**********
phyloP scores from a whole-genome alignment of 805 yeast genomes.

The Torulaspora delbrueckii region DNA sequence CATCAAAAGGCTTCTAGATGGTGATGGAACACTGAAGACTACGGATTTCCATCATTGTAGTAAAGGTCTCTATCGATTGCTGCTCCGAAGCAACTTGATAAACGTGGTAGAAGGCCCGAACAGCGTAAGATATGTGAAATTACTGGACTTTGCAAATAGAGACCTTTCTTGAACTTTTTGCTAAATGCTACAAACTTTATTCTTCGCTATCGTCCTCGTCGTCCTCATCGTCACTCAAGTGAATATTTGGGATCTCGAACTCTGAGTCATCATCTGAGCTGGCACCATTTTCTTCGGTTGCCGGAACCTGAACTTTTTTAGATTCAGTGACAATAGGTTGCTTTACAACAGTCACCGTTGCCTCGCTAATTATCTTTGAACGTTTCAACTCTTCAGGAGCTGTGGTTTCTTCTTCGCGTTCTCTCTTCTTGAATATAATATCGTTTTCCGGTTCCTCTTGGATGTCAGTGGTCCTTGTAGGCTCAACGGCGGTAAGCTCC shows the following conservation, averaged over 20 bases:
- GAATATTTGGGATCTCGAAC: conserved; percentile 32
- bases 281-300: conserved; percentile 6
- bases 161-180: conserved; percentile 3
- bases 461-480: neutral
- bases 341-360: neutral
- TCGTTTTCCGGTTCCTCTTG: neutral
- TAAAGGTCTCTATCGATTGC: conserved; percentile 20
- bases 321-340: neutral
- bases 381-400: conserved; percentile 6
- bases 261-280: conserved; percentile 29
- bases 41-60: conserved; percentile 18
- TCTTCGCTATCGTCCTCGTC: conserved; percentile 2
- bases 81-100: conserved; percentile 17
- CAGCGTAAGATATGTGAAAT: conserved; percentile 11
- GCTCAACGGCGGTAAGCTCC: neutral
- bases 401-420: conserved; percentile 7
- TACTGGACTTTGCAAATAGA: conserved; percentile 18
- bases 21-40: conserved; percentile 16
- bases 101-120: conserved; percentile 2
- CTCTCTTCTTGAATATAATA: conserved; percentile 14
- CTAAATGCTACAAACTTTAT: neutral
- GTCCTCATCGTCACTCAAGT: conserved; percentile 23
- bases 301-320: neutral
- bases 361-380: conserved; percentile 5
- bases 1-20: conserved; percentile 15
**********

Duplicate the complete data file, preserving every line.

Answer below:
phyloP scores from a whole-genome alignment of 805 yeast genomes.

The Torulaspora delbrueckii region DNA sequence CATCAAAAGGCTTCTAGATGGTGATGGAACACTGAAGACTACGGATTTCCATCATTGTAGTAAAGGTCTCTATCGATTGCTGCTCCGAAGCAACTTGATAAACGTGGTAGAAGGCCCGAACAGCGTAAGATATGTGAAATTACTGGACTTTGCAAATAGAGACCTTTCTTGAACTTTTTGCTAAATGCTACAAACTTTATTCTTCGCTATCGTCCTCGTCGTCCTCATCGTCACTCAAGTGAATATTTGGGATCTCGAACTCTGAGTCATCATCTGAGCTGGCACCATTTTCTTCGGTTGCCGGAACCTGAACTTTTTTAGATTCAGTGACAATAGGTTGCTTTACAACAGTCACCGTTGCCTCGCTAATTATCTTTGAACGTTTCAACTCTTCAGGAGCTGTGGTTTCTTCTTCGCGTTCTCTCTTCTTGAATATAATATCGTTTTCCGGTTCCTCTTGGATGTCAGTGGTCCTTGTAGGCTCAACGGCGGTAAGCTCC shows the following conservation, averaged over 20 bases:
- GAATATTTGGGATCTCGAAC: conserved; percentile 32
- bases 281-300: conserved; percentile 6
- bases 161-180: conserved; percentile 3
- bases 461-480: neutral
- bases 341-360: neutral
- TCGTTTTCCGGTTCCTCTTG: neutral
- TAAAGGTCTCTATCGATTGC: conserved; percentile 20
- bases 321-340: neutral
- bases 381-400: conserved; percentile 6
- bases 261-280: conserved; percentile 29
- bases 41-60: conserved; percentile 18
- TCTTCGCTATCGTCCTCGTC: conserved; percentile 2
- bases 81-100: conserved; percentile 17
- CAGCGTAAGATATGTGAAAT: conserved; percentile 11
- GCTCAACGGCGGTAAGCTCC: neutral
- bases 401-420: conserved; percentile 7
- TACTGGACTTTGCAAATAGA: conserved; percentile 18
- bases 21-40: conserved; percentile 16
- bases 101-120: conserved; percentile 2
- CTCTCTTCTTGAATATAATA: conserved; percentile 14
- CTAAATGCTACAAACTTTAT: neutral
- GTCCTCATCGTCACTCAAGT: conserved; percentile 23
- bases 301-320: neutral
- bases 361-380: conserved; percentile 5
- bases 1-20: conserved; percentile 15